I was 12 years old when stretch marks first made an appearance on my body. 

While I had noticed them before, it was in a dressing room where they especially stood out. I was at a department store with my mom, trying on swimsuits for my ever-changing, rapidly-growing body. With hips bare, there they were: streaks of white that seemed to glow under the glare of fluorescent lighting.

My mom seemed surprised, even confused by the sight of them, asking what “those marks” were and how I got them. I don’t remember my exact response, but as a late middle-schooler, I can imagine I didn’t do much more than shrug my shoulders or mumble some disinterested, even slightly embarrassed response.

While she meant no harm and was probably shocked by the pace at which my body was growing, the tone in her voice told me those marks were something to be afraid of. And that they certainly weren’t something to be admired.

I remember the swimsuit she bought me that day. It was a bright teal one-piece, constructed from stretchy, ribbed fabric, that showed off my hips—and my stretch marks.

The suit lasted for a season—my insecurity for much longer.

When the next summer rolled around, I focused on hiding those stretch marks with suits that featured boy shorts and high rise bottoms. And as the seasons came and went, I continued to choose swimsuit styles based on how well they covered up those marks.

Fast forward 20-some years and it’s not just my hips that are streaked in white, but my abdomen and breasts, too—the result of carrying babies in my womb and producing milk for their consumption.

I can’t say I was happy when stretch marks began spreading across sections of my body that had previously been smooth to the touch. During my first pregnancy, despite their presence being rather minimal, I was horrified when they appeared near the bottom of my baby bump just weeks before my due date. Little did I know that future pregnancies would leave my body even more scarred.

My final baby was born over three years ago, and from that pregnancy came the most significant amount of stretch marks I’ve developed. They started to appear early in the second trimester and multiplied by the day. And when swimsuit season rolled around again, I chose the fullest of coverage: a tankini with a swim skirt. And, of course, a cover-up I dared not take off.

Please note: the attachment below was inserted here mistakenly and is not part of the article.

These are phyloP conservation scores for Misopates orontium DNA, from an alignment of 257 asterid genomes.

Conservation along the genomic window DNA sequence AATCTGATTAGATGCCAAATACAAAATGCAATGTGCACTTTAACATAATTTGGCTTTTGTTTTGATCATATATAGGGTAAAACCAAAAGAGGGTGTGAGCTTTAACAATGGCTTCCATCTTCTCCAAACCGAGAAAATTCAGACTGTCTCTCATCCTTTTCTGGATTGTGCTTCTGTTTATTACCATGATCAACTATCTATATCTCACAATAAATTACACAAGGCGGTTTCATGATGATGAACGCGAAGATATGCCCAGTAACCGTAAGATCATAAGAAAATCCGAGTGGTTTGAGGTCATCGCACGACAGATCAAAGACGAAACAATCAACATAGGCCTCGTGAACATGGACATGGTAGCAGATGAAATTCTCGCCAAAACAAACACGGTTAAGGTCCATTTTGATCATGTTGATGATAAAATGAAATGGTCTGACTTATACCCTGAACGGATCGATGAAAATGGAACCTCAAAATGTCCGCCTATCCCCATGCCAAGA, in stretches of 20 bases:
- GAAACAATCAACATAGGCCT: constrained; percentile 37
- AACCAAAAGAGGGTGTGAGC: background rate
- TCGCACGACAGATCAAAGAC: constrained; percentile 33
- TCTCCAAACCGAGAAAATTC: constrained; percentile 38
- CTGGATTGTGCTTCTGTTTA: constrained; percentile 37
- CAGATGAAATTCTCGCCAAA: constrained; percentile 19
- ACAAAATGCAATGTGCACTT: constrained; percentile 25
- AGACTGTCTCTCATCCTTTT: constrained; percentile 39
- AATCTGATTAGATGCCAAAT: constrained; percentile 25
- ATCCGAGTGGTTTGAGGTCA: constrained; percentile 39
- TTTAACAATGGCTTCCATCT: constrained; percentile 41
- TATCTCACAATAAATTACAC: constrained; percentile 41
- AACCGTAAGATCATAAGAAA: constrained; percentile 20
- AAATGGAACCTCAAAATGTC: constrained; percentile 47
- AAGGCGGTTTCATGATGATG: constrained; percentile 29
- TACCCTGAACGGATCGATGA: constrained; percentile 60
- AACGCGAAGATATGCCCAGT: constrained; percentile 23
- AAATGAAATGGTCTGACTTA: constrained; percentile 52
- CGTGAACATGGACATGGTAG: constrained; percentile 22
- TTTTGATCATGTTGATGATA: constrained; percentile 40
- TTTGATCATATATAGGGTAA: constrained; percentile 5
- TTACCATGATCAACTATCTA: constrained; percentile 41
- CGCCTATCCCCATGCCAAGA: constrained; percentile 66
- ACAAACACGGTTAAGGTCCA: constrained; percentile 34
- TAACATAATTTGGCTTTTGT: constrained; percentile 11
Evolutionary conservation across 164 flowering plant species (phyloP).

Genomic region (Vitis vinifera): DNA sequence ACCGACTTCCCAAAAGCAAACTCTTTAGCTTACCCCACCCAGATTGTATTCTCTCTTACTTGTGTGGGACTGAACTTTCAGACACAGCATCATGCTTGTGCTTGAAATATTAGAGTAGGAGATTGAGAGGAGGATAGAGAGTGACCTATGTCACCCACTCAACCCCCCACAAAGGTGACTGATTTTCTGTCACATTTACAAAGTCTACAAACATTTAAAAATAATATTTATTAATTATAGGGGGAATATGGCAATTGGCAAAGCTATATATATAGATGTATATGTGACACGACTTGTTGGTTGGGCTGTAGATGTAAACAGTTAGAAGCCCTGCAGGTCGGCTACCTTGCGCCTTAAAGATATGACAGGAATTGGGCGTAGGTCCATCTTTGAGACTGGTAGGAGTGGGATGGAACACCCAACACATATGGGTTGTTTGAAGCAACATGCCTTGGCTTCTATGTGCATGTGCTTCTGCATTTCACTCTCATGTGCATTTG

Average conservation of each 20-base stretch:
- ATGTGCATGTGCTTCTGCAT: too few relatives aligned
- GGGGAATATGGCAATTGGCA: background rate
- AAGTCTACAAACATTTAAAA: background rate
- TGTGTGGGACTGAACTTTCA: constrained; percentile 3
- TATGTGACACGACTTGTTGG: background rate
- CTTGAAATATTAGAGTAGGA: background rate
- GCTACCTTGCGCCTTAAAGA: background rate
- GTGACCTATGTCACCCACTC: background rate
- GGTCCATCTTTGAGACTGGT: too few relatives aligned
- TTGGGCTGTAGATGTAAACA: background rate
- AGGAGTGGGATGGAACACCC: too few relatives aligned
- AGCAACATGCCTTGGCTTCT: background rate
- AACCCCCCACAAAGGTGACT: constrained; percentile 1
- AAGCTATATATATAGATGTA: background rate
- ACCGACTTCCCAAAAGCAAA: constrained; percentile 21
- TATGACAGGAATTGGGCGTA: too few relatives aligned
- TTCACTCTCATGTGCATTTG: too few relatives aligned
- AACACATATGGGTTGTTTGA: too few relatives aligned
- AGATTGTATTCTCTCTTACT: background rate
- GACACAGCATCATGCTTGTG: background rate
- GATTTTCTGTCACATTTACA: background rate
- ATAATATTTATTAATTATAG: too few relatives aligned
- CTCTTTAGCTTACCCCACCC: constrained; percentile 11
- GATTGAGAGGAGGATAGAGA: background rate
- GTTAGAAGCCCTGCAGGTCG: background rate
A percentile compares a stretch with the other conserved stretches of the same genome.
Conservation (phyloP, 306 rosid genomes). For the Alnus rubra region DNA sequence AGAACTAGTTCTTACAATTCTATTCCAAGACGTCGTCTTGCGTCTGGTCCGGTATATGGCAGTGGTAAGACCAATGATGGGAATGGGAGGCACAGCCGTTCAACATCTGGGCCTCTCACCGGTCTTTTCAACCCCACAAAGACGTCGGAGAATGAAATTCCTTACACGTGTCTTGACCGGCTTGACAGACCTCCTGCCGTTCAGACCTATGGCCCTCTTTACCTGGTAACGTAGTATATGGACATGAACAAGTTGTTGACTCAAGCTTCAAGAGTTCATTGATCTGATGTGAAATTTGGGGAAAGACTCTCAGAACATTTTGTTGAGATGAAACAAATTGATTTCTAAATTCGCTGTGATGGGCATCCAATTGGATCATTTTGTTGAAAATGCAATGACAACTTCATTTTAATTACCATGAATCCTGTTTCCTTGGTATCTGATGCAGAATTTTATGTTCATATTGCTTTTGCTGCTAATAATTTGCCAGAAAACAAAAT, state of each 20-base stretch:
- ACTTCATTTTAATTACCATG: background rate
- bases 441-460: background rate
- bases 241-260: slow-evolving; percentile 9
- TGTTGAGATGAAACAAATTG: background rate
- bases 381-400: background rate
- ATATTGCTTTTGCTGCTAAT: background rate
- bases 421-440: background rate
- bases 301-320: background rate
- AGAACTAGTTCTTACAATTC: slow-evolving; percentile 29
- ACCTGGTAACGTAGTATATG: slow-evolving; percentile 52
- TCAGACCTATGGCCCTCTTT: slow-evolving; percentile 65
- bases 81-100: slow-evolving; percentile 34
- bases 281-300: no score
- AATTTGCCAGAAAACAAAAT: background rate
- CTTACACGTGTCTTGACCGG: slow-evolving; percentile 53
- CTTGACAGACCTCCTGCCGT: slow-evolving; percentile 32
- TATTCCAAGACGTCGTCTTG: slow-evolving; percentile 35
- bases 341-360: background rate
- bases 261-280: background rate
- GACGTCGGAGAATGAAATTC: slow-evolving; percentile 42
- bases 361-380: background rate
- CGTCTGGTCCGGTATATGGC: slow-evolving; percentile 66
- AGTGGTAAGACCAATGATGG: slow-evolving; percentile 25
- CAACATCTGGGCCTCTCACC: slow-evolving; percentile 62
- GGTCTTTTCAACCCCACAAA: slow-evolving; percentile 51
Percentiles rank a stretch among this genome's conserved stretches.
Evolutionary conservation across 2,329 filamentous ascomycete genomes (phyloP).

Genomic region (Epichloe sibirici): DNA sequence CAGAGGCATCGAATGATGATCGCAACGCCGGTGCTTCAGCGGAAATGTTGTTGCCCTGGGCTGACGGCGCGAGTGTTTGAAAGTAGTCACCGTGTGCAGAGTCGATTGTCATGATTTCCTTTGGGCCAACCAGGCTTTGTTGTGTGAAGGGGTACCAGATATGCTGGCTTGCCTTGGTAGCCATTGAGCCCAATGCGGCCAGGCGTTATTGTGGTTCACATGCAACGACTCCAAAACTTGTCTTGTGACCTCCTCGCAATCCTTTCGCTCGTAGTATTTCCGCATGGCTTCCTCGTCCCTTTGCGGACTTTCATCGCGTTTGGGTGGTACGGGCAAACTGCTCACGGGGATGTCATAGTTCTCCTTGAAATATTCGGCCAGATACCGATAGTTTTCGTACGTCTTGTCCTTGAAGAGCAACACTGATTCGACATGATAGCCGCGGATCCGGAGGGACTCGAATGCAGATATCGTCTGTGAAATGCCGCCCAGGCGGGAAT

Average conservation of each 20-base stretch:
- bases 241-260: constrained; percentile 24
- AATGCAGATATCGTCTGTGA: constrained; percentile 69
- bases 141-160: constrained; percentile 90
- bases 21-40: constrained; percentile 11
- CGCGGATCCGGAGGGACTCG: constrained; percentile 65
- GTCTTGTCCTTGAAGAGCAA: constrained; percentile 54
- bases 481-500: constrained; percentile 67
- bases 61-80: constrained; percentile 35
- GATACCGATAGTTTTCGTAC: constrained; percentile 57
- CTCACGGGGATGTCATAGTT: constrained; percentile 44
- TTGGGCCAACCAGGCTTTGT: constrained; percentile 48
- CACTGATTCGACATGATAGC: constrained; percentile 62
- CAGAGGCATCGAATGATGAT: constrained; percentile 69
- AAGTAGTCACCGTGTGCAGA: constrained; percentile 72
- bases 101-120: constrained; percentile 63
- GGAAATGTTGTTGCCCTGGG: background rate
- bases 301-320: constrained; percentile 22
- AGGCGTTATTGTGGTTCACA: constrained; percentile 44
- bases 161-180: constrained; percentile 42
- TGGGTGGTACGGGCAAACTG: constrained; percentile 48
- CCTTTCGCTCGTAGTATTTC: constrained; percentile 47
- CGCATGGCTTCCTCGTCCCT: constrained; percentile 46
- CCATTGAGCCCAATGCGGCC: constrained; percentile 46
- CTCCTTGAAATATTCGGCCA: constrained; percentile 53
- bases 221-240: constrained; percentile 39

While the marks on my body are external, they’ve caused an internal battle for most of my life.

I’ve felt deep pressure to hide what doesn’t look perfect. To bury my body under layers of fabric at the pool and turn off the lights when the bedroom starts to heat up.

But maybe it’s true that with age comes wisdom. And self-acceptance.

Because just days ago, I stood in front of a hotel bathroom mirror, with a toddler at my leg and a child’s laughter seeping through the cracked door. As I prepared to shower off the day’s sweat and chlorine, I took a good look at those stretch marks. Again, I observed how they seemed to stand out under the fluorescent lighting. And I finally saw my stretch marks for what they really are.

Evidence of an abundant life.

There I was, a grown woman, body marred, but with so much to show for those marks. Growth. Life.

My body has survived growing pains and birth pains. My babies are growing into children. And it was in front of that mirror that I saw beauty in everything this body has done for me and the places it’s taken me.

But mostly I saw a life that has been worth every scar. And I’m no longer going to hide them.

Jenny Albers

Jenny Albers is a wife, mother, and writer.  She is the author of Courageously Expecting, a book that empathizes with and empowers women who are pregnant after loss. You can find Jenny on her blog, where she writes about pregnancy loss, motherhood, and faith. She never pretends to know it all, but rather seeks to encourage others with real (and not always pretty) stories of the hard, heart, and humorous parts of life. She's a work in progress, and while never all-knowing, she's (by the grace of God) always growing. You can follow her on Facebook and Instagram.